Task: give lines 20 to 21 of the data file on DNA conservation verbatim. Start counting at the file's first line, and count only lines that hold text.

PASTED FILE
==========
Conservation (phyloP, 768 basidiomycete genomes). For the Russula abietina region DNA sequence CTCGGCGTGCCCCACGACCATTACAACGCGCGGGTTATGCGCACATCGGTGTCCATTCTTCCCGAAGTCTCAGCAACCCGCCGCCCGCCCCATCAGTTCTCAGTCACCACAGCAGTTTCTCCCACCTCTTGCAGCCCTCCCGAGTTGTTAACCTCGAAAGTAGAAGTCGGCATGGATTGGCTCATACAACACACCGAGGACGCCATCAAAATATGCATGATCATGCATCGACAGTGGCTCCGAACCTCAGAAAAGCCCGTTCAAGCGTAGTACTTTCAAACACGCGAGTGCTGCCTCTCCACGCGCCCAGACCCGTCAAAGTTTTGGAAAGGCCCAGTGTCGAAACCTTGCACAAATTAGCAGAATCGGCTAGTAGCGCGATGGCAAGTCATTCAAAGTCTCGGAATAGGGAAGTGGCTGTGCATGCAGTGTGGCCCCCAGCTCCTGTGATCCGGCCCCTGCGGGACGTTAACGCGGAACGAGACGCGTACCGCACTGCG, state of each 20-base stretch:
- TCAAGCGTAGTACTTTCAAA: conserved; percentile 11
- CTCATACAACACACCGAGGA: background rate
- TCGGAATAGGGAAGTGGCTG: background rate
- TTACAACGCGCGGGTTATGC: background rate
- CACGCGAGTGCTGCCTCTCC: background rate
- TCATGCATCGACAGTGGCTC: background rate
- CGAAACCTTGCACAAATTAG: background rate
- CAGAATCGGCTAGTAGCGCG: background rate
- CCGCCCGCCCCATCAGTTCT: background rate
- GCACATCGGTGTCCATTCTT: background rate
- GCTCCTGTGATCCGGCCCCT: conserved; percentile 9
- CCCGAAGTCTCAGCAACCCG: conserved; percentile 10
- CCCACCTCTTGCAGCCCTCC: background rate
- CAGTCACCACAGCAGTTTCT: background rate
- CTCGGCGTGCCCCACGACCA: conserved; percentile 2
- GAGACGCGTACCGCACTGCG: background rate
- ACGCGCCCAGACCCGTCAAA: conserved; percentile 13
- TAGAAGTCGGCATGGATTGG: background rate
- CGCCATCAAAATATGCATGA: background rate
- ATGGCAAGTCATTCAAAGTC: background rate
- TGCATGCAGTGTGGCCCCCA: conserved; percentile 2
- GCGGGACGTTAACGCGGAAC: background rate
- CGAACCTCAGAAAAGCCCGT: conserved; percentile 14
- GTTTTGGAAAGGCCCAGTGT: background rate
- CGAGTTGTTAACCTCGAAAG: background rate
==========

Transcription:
- CGCCATCAAAATATGCATGA: background rate
- ATGGCAAGTCATTCAAAGTC: background rate